logo of Anastasia's Table, LLC Great meals & the time to enjoy them!

Chef Patti Anastasia
Contact Me

Serving Southern New Hampshire since 2003
Map of Anastasia's Table, LLC's service area

  Home  |  Services  |  Menu  |  Testimonials  |  Meet Chef Patti  |  Articles  |  Links  |  Table Talk  |  Contact Me  

Table Talk » All Natural Beautiful Easter Eggs

Are you or someone in your family allergic to or senstive to food dyes? Or maybe you prefer to avoid the artificial colors usually used to dye Easter eggs. Well, you can still have beautifully dyed Easter eggs. The ingredients are simple and you probably have many of them in your cupboard and refrigerator. This activity will take a little longer than dying eggs with an egg dying kit, but it’s worth the extra time to make naturally dyed eggs.

It’s a good idea to wear gloves when you make any of these dyes. Unless you also want to dye your hands. And don’t use your favorite towels to clean up; use old rags and paper towels.

Yellow Dye: Turmeric, is a spice best known for being an ingredient used to make curry, is the perfect dye for yellow Easter eggs. To make yellow turmeric dye, bring 1 quart of water to a boil, add 1 tablespoons white vinegar, stir in 3 tablespoons turmeric. Simmer 5 minutes, stirring to dissolve the turmeric. Remove from heat. Let cool until you’re ready to use it.

These deep yellow eggs were soaked in the turmeric dye for a few hours.


Red Dye: Beets are used to make red dye. If you’ve ever cooked beets, you know about how they stain. You can use fresh or canned beets. You need 1-2 beets, about 3/4 pound. Roughly chop your beets, and place the the beets, 1 quart of water and 1 tablespoon of white vinegar in a saucepan. Bring to a boil, then cover and simmer for 30 minutes. Strain out the beets and cool the dye liquid until you are ready to use it.

Blue Dye: When you boil red cabbage, the resulting purple liquid will dye your eggs blue. It seems odd, but it works! So for your blue dye, you need 1 pound of shredded red cabbage. Add the cabbage, 1 quart of water, and 1 tablespoon of white vinegar to a saucepan and bring it to a boil. Cover and simmer for 30 minutes. Strain out the cabbage and cool your liquid dye until you are ready to use it.

Here’s the red cabbage dye before the cabbage has been strained out.


Cooking Your Eggs: While you are making your dyes, you should also cook your eggs. For the best colors, be sure to use white eggs. Everyone has their own method for hard-cooked eggs. The first thing that you might notice is that I'm calling them hard-cooked eggs rather than hard-boiled eggs because I don't boil the eggs; boiling the eggs often results in rubbery whites, green tinged yolks, and shells that are impossible to remove.

Here’s my method. Place the eggs in a saucepan, fill the pan with water to cover the eggs by 1 inch of water, add 1 tablespoon of salt to the water (don’t worry, your eggs will not taste salty), bring the water to a boil, immediately remove the pan from the heat, cover the pan, and let the eggs sit in the pan for 16 minutes (for large eggs). But you’re not done there, you want your eggs to be easy to peel. My secrets to easy-to-peel hard-cooked eggs are twofold: salting the water and immediately plunging the cooked eggs into an ice bath (equal parts cold water and ice). Let the eggs sit in the ice bath for 5 minutes.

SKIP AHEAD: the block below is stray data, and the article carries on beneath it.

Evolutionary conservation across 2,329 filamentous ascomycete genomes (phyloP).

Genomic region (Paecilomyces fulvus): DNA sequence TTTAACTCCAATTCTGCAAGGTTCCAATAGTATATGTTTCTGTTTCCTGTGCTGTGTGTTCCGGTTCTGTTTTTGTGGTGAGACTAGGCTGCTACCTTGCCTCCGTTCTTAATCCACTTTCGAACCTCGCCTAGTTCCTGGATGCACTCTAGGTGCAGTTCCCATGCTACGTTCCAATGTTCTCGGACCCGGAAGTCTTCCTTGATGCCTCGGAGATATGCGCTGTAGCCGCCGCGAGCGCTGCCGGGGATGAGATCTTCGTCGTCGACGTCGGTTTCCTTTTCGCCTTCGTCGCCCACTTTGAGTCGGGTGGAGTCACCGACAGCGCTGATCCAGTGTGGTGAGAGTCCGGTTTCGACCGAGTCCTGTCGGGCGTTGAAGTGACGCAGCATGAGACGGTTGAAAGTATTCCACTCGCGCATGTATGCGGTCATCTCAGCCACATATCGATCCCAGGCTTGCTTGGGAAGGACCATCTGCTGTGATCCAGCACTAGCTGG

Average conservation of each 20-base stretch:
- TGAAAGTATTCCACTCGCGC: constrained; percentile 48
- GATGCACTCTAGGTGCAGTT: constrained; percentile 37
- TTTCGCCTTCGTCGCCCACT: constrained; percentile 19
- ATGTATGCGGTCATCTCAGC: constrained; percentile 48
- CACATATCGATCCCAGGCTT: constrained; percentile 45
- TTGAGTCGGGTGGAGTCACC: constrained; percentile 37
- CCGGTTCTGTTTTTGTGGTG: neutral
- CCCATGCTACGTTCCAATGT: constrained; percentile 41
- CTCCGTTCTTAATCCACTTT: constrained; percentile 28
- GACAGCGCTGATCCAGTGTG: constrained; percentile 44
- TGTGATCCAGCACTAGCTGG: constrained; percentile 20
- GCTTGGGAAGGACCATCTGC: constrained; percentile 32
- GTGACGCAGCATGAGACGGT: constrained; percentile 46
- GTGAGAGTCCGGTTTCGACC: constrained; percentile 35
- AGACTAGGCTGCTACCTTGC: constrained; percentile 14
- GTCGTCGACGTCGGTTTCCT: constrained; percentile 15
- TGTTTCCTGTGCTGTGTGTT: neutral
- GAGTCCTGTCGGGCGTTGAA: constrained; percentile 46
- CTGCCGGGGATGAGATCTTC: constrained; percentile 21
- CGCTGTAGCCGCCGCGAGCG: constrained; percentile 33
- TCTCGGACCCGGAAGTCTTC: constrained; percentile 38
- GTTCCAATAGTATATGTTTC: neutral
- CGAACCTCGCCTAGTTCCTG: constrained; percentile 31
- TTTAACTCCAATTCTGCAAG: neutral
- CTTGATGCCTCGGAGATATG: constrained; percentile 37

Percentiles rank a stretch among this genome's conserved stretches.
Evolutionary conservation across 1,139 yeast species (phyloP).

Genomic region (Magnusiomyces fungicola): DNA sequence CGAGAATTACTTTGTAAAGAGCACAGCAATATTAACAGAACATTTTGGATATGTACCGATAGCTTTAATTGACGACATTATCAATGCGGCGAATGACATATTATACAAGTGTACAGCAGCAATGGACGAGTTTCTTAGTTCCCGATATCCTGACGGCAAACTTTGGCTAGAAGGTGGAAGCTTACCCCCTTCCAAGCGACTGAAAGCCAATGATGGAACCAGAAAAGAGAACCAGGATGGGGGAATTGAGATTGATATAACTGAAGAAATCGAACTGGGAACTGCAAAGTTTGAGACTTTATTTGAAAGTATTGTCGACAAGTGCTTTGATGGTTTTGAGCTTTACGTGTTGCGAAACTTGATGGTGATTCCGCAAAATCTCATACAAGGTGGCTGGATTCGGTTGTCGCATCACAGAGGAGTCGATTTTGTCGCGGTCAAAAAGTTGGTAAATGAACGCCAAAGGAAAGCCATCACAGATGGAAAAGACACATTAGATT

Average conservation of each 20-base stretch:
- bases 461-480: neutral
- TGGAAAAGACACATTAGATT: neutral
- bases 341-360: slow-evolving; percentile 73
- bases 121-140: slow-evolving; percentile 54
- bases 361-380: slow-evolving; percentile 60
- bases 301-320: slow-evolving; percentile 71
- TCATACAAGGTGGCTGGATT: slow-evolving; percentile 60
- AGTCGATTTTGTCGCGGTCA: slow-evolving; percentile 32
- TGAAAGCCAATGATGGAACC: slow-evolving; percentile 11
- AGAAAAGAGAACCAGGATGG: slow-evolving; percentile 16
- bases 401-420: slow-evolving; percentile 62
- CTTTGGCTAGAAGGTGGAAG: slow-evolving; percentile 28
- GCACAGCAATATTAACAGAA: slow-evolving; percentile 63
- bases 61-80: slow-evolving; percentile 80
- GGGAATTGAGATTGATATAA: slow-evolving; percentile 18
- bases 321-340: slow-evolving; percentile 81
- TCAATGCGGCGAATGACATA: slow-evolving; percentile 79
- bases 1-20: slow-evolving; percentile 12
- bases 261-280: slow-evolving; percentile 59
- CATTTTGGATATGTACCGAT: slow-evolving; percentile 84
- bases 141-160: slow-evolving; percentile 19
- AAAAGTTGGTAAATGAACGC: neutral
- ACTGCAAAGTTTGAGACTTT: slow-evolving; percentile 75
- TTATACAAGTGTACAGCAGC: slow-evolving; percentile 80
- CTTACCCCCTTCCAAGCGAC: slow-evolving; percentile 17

Dye Your Eggs: Soak your eggs in the dye liquids until they are the desired colors. The longer you leave your eggs in the dye, the darker and richer the colors will be. For very deep colors, you can leave your eggs in the dye overnight. But, if you plan to eat your dyed eggs, and you want to leave your eggs in the dye for a more than an hour, dye the eggs in the refrigerator.

I got the best results from the turmeric dye and the red cabbage dye.

From left to right, the egg was left in the red cabbage dye for 15 minutes, 1 hour, and 3 hours. There is a big difference in the depth of the color of these eggs. The 3 hour egg is my favorite.


From left to right, the egg was left in the beet dye for 15 minutes, 1 hour, and 3 hours. With the beet dye, leaving the eggs in longer didn’t make a significant difference in the depth of the color like it did with the red cabbage dye. My beet dye didn’t seem to want to “stick” to the eggs.


Designs on Your Eggs: For marbled eggs, in a mug or cup large enough to contain one egg, add 1 tablespoon of vegetable oil and enough dye to cover an egg. Stir the dye and oil quickly with a spoon and add your egg to the cup. Let the egg sit in the dye for 1 minute, then pat it dry with a paper towel.

A marbled egg made using the red cabbage dye.


Or you can crayons to draw on the eggs before you dye them. The crayon wax resists the dye and your designs show through. You can also use rubber bands to create designs on the eggs. The parts of the egg covered by the rubber bands will not be colored.

And one last trick, an upside egg carton makes a eggcellent drying rack for your eggs.


Posted April 1, 2010 10:55 PM in Gluten-Free, Tips, Techniques & Tools

« Cooking with Kelly | Table Talk Main | National Farmer's Market Week »


More Information

Search Table Talk

My Favorite Blogs

I Recommend


Monthly Archives


2 Comment(s)

Kathy said… (on April 2, 2010 at 08:01 AM #)

Those are beautiful!
The Easter Bunny should read your blog.

Mary Beth said… (on April 2, 2010 at 09:11 AM #)

Patti, I used to do this with my kids when I taught preschool. We also used onion skins and spinach!


Home |  Services |  Menu |  Testimonials |  Meet Chef Patti |  Articles |  Links |  Table Talk |  Contact Me